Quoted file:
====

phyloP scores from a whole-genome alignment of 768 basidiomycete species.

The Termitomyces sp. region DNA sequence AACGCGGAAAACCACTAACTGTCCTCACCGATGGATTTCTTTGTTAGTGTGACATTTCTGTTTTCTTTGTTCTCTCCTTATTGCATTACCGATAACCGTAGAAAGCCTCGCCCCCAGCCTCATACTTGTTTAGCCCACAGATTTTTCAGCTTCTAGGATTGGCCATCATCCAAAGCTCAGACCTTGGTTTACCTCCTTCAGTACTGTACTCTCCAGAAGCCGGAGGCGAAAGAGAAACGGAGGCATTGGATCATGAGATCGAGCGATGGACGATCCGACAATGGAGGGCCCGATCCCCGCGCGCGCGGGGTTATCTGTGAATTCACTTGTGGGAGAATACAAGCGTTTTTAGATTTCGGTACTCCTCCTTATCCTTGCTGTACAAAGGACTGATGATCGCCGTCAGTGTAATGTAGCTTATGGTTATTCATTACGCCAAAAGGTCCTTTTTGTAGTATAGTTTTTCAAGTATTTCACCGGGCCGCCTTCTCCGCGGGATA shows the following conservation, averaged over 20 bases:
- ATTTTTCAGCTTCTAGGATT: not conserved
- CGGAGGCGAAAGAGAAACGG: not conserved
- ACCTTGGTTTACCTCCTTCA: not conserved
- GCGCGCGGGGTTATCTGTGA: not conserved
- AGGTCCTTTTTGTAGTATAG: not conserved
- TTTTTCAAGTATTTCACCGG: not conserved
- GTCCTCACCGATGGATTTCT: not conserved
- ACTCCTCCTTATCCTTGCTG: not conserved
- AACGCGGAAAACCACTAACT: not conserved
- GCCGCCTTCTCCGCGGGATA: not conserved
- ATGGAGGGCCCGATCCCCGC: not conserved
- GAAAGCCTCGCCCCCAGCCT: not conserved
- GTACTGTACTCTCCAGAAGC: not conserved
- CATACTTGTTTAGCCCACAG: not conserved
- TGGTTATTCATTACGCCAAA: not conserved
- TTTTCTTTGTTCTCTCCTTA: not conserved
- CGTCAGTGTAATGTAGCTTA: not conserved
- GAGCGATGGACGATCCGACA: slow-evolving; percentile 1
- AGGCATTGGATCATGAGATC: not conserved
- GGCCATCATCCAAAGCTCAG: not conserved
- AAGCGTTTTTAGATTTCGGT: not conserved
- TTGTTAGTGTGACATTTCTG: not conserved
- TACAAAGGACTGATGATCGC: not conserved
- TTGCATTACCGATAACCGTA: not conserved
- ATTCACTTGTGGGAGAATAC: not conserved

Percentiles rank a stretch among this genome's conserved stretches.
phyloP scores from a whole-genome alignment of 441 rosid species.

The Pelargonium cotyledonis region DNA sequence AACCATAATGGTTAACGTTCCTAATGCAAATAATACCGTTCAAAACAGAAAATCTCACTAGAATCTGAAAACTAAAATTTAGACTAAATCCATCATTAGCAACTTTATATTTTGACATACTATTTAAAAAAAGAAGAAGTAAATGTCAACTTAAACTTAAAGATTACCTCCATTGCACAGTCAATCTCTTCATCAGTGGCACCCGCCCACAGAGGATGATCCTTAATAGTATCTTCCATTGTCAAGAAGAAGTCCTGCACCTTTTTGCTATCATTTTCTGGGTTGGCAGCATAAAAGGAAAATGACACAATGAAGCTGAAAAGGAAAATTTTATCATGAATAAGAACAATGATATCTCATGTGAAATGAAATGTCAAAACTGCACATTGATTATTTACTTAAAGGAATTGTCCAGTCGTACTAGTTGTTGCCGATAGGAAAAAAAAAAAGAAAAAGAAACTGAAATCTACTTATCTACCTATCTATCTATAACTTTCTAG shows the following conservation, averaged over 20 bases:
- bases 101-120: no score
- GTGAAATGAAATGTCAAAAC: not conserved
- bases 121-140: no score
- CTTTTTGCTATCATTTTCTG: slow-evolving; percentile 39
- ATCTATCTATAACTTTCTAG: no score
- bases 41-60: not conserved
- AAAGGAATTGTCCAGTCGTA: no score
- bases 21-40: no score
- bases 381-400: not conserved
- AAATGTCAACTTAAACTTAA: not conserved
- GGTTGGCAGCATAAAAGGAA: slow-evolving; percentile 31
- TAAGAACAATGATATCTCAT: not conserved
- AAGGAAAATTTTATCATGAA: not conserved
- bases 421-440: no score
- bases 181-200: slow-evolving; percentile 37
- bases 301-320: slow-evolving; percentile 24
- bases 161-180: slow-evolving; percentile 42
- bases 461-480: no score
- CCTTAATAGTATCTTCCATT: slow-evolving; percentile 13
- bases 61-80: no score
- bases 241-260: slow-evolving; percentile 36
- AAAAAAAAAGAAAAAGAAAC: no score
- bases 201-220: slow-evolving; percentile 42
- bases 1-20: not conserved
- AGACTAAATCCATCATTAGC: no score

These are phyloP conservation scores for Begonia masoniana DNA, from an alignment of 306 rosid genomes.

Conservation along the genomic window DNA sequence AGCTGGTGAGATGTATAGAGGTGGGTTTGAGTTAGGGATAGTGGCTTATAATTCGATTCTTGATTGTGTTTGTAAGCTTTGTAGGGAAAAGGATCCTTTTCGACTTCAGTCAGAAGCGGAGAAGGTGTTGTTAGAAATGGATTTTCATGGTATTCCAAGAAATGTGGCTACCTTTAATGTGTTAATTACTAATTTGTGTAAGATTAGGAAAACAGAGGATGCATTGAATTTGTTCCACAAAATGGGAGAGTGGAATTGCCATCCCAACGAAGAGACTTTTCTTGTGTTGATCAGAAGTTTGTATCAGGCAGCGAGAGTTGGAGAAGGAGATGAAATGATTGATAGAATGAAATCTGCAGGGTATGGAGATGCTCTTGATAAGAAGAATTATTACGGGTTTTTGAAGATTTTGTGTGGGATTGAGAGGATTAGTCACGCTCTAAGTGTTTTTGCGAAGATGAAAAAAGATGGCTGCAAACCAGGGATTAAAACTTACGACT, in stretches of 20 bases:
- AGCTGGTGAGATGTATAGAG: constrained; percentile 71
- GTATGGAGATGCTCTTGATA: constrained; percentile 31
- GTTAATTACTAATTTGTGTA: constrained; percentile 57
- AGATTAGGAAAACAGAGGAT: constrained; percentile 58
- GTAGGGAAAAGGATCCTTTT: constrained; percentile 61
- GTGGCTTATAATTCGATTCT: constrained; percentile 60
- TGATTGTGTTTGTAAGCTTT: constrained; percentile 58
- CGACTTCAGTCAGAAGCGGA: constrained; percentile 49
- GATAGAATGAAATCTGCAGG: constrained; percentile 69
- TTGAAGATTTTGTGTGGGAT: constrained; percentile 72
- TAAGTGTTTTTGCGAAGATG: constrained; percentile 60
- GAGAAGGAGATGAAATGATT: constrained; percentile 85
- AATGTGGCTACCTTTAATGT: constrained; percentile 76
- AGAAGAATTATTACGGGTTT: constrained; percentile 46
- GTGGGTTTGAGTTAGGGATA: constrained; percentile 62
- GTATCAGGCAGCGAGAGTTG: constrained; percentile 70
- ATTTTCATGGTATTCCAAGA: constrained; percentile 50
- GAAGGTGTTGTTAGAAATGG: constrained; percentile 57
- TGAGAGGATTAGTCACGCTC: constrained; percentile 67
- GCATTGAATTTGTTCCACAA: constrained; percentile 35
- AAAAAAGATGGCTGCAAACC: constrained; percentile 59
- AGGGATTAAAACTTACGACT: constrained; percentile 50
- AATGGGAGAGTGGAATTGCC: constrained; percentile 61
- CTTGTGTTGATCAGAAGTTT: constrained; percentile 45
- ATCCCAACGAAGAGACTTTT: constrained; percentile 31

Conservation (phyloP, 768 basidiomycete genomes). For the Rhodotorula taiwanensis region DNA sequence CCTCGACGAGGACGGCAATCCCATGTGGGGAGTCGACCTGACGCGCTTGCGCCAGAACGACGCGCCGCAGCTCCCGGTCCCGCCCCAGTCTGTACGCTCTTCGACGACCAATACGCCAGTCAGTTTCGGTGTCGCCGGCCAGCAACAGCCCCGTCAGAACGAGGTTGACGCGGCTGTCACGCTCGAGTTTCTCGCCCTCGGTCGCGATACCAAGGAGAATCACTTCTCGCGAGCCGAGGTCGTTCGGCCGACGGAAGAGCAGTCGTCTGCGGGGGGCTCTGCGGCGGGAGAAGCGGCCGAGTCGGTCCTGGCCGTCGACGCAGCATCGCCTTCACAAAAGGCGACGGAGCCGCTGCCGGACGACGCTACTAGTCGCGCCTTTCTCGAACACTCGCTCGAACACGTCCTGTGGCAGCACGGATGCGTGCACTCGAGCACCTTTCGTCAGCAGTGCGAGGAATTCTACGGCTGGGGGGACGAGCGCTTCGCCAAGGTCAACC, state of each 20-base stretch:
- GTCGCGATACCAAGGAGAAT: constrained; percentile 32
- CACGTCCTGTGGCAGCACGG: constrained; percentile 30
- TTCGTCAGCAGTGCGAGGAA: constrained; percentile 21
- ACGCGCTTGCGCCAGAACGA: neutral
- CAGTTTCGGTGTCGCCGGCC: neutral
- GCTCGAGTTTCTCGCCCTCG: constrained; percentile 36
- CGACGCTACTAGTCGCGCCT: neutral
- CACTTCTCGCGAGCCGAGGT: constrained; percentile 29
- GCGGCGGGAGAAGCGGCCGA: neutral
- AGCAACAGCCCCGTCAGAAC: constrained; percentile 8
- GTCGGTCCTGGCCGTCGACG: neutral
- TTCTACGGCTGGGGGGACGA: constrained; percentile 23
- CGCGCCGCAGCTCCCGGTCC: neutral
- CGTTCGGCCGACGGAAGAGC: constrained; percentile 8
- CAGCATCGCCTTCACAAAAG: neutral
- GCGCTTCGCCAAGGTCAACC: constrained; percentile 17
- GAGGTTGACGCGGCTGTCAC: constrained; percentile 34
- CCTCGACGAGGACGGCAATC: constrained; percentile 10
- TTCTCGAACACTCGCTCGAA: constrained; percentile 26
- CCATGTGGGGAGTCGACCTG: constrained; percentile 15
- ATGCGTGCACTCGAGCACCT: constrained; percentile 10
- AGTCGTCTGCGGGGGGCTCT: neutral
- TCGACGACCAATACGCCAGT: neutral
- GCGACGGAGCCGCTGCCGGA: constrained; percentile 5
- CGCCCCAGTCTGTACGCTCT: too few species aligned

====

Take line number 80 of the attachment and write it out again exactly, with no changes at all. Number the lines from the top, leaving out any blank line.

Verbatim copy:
- AATGGGAGAGTGGAATTGCC: constrained; percentile 61